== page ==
They say I was born with a caul, a skin netting covering my face like a glove. My mother died birthing me. I would’ve died, too, if Mama Ya-Ya hadn’t sliced the bloody membrane from my face. I let out a wail when she parted the caul, letting in first air, first light.
Here are my questions for you:
- The Ninth Ward is one of the newest additions to the magic realism genre. As you read Lanesha’s story, how did you feel about the fantastical elements such as Mama Ya-Ya’s visions or the ghosts that lingered throughout the neighborhood?
- This was the first book I’ve read that dealt with Hurricane Katrina and some of the issues surrounding it like Mama Ya-Ya and Lanesha being too poor to evacuate before the storm. Have you read a book that dealt with this hurricane before? Whether or not you have, how did the storm’s role in the book feel to you? Could you imagine it and its aftermath as you were reading or was it vague?
- Last but not least, what did you think of Lanesha?
Be sure to check out Doret’s and Edi’s questions on Wednesday and Friday. Thank you joining this year’s read-in.
Good morning! Right now the house is pretty quiet since most of my family is still asleep. I’m sitting at my desk with a hot cup of coffee, hoping that it will soothe my throat. My family and I have the flu, so much of this week was spent buying massive amounts of Kleenex, lemons, and honey. Unfortunately, it hasn’t worked yet.
I really enjoyed taking the time last week to share the things I’m grateful for so it may become a regular feature on this blog.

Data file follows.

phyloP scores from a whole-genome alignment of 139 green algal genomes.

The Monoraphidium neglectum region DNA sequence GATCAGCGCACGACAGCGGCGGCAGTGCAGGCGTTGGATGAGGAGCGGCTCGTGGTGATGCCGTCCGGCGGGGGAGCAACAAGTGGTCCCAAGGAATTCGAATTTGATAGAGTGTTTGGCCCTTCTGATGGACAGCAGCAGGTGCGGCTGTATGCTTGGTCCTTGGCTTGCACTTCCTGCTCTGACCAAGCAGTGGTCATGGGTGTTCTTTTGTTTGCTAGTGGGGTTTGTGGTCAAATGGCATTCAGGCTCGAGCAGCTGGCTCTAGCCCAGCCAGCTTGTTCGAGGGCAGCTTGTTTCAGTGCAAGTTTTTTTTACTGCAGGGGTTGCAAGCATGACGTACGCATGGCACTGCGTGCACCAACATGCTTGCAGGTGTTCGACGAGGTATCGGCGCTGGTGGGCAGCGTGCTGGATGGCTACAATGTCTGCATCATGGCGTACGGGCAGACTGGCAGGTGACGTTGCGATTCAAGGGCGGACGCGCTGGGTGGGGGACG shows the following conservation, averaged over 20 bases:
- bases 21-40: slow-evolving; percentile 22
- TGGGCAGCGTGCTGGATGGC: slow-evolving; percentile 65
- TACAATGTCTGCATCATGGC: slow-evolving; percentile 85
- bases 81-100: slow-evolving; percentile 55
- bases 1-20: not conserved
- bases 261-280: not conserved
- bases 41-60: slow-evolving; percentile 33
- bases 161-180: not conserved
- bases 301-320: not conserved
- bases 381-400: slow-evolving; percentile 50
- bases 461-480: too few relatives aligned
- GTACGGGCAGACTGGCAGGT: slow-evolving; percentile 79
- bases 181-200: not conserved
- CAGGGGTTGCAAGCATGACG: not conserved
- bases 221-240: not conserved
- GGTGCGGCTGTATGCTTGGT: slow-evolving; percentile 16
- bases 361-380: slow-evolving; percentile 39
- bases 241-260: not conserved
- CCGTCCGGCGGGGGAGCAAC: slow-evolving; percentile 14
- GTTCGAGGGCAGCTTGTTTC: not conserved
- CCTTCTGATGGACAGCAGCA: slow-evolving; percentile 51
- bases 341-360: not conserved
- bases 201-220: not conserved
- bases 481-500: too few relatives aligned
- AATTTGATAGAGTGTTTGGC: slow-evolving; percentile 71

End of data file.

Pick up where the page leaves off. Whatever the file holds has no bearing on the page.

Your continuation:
This week I’m grateful for:
- The fact that I was able to read two books! Can you believe it? Two books after not being able to finish an adult book since December! The really sweet part about it, is that I finished them both this weekend. The books: How Georgia Became O’Keefe by Karen Karbo and The Thorn and the Blossom by Theodora Goss. There’s something about not being able to read that takes an emotional toll. Now I feel like I have my reading mojo back.
- Libraries and librarians. If you’re a librarian or work at a library, you rock! I have three research projects to do and I’ve already needed massive amounts of psychology articles. If it weren’t for the university and college librarians, I wouldn’t have the reading material that I needed.
- Once again I’m grateful for LetterMo. I’m finding it really therapeutic to write letters to people. I don’t talk about myself in the letters but just writing people and wishing them a good day makes my day better. I’ll probably keep writing letters after this month is over.
What I’m least grateful for: